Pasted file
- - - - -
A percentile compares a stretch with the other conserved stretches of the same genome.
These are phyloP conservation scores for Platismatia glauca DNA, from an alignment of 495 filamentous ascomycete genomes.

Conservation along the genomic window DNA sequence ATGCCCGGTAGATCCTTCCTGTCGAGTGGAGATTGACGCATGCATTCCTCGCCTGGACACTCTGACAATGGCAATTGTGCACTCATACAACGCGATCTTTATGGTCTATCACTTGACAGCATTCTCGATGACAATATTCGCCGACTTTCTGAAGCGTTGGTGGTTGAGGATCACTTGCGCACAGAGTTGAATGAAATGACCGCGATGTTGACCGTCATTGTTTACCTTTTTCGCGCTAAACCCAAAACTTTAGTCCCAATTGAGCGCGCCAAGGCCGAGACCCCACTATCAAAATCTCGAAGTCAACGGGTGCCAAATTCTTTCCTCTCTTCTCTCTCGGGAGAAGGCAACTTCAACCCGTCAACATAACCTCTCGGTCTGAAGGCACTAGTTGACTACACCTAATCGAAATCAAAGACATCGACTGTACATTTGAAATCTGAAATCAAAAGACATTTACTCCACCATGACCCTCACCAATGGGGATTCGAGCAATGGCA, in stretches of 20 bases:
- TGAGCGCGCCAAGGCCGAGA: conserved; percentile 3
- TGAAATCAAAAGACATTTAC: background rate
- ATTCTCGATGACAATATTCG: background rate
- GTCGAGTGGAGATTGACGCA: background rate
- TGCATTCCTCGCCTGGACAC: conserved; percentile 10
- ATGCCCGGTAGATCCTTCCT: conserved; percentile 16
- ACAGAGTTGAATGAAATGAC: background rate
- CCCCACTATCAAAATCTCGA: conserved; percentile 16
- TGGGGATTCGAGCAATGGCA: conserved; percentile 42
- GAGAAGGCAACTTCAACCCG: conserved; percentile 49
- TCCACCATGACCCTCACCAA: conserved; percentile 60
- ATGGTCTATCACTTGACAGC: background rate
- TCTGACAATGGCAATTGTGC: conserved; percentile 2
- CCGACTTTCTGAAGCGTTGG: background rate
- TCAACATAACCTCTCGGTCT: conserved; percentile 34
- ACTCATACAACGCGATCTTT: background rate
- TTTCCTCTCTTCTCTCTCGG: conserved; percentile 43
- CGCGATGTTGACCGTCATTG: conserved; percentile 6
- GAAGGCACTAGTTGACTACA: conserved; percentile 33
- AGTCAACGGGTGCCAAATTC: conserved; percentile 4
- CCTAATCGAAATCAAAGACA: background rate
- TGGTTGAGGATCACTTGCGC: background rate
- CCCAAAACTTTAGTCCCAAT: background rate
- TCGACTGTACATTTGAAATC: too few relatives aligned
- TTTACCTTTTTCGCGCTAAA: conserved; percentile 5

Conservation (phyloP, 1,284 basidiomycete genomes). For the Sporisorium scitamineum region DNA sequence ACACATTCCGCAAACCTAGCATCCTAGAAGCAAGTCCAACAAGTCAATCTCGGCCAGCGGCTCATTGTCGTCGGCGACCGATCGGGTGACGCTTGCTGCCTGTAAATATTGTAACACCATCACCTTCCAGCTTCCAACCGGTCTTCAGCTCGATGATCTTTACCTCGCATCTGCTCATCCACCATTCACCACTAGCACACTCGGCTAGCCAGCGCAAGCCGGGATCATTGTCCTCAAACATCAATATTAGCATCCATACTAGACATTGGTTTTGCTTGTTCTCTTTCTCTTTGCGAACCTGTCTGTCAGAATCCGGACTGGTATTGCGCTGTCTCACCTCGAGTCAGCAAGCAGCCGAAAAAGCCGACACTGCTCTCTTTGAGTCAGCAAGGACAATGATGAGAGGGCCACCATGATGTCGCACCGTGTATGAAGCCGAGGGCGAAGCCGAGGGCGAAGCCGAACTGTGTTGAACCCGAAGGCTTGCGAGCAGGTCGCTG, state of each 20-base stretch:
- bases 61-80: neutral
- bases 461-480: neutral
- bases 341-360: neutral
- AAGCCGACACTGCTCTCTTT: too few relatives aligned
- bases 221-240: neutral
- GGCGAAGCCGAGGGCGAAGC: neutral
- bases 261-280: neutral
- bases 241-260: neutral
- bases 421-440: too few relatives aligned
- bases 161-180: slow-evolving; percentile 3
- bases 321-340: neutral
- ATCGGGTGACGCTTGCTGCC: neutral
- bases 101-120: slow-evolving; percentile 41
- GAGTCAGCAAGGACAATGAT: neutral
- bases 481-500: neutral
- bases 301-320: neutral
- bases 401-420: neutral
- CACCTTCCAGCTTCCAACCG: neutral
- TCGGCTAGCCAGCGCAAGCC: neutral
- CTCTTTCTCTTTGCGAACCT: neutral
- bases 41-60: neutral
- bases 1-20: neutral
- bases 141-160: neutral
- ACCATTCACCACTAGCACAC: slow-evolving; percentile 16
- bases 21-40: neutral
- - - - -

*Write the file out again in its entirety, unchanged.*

A percentile compares a stretch with the other conserved stretches of the same genome.
These are phyloP conservation scores for Platismatia glauca DNA, from an alignment of 495 filamentous ascomycete genomes.

Conservation along the genomic window DNA sequence ATGCCCGGTAGATCCTTCCTGTCGAGTGGAGATTGACGCATGCATTCCTCGCCTGGACACTCTGACAATGGCAATTGTGCACTCATACAACGCGATCTTTATGGTCTATCACTTGACAGCATTCTCGATGACAATATTCGCCGACTTTCTGAAGCGTTGGTGGTTGAGGATCACTTGCGCACAGAGTTGAATGAAATGACCGCGATGTTGACCGTCATTGTTTACCTTTTTCGCGCTAAACCCAAAACTTTAGTCCCAATTGAGCGCGCCAAGGCCGAGACCCCACTATCAAAATCTCGAAGTCAACGGGTGCCAAATTCTTTCCTCTCTTCTCTCTCGGGAGAAGGCAACTTCAACCCGTCAACATAACCTCTCGGTCTGAAGGCACTAGTTGACTACACCTAATCGAAATCAAAGACATCGACTGTACATTTGAAATCTGAAATCAAAAGACATTTACTCCACCATGACCCTCACCAATGGGGATTCGAGCAATGGCA, in stretches of 20 bases:
- TGAGCGCGCCAAGGCCGAGA: conserved; percentile 3
- TGAAATCAAAAGACATTTAC: background rate
- ATTCTCGATGACAATATTCG: background rate
- GTCGAGTGGAGATTGACGCA: background rate
- TGCATTCCTCGCCTGGACAC: conserved; percentile 10
- ATGCCCGGTAGATCCTTCCT: conserved; percentile 16
- ACAGAGTTGAATGAAATGAC: background rate
- CCCCACTATCAAAATCTCGA: conserved; percentile 16
- TGGGGATTCGAGCAATGGCA: conserved; percentile 42
- GAGAAGGCAACTTCAACCCG: conserved; percentile 49
- TCCACCATGACCCTCACCAA: conserved; percentile 60
- ATGGTCTATCACTTGACAGC: background rate
- TCTGACAATGGCAATTGTGC: conserved; percentile 2
- CCGACTTTCTGAAGCGTTGG: background rate
- TCAACATAACCTCTCGGTCT: conserved; percentile 34
- ACTCATACAACGCGATCTTT: background rate
- TTTCCTCTCTTCTCTCTCGG: conserved; percentile 43
- CGCGATGTTGACCGTCATTG: conserved; percentile 6
- GAAGGCACTAGTTGACTACA: conserved; percentile 33
- AGTCAACGGGTGCCAAATTC: conserved; percentile 4
- CCTAATCGAAATCAAAGACA: background rate
- TGGTTGAGGATCACTTGCGC: background rate
- CCCAAAACTTTAGTCCCAAT: background rate
- TCGACTGTACATTTGAAATC: too few relatives aligned
- TTTACCTTTTTCGCGCTAAA: conserved; percentile 5

Conservation (phyloP, 1,284 basidiomycete genomes). For the Sporisorium scitamineum region DNA sequence ACACATTCCGCAAACCTAGCATCCTAGAAGCAAGTCCAACAAGTCAATCTCGGCCAGCGGCTCATTGTCGTCGGCGACCGATCGGGTGACGCTTGCTGCCTGTAAATATTGTAACACCATCACCTTCCAGCTTCCAACCGGTCTTCAGCTCGATGATCTTTACCTCGCATCTGCTCATCCACCATTCACCACTAGCACACTCGGCTAGCCAGCGCAAGCCGGGATCATTGTCCTCAAACATCAATATTAGCATCCATACTAGACATTGGTTTTGCTTGTTCTCTTTCTCTTTGCGAACCTGTCTGTCAGAATCCGGACTGGTATTGCGCTGTCTCACCTCGAGTCAGCAAGCAGCCGAAAAAGCCGACACTGCTCTCTTTGAGTCAGCAAGGACAATGATGAGAGGGCCACCATGATGTCGCACCGTGTATGAAGCCGAGGGCGAAGCCGAGGGCGAAGCCGAACTGTGTTGAACCCGAAGGCTTGCGAGCAGGTCGCTG, state of each 20-base stretch:
- bases 61-80: neutral
- bases 461-480: neutral
- bases 341-360: neutral
- AAGCCGACACTGCTCTCTTT: too few relatives aligned
- bases 221-240: neutral
- GGCGAAGCCGAGGGCGAAGC: neutral
- bases 261-280: neutral
- bases 241-260: neutral
- bases 421-440: too few relatives aligned
- bases 161-180: slow-evolving; percentile 3
- bases 321-340: neutral
- ATCGGGTGACGCTTGCTGCC: neutral
- bases 101-120: slow-evolving; percentile 41
- GAGTCAGCAAGGACAATGAT: neutral
- bases 481-500: neutral
- bases 301-320: neutral
- bases 401-420: neutral
- CACCTTCCAGCTTCCAACCG: neutral
- TCGGCTAGCCAGCGCAAGCC: neutral
- CTCTTTCTCTTTGCGAACCT: neutral
- bases 41-60: neutral
- bases 1-20: neutral
- bases 141-160: neutral
- ACCATTCACCACTAGCACAC: slow-evolving; percentile 16
- bases 21-40: neutral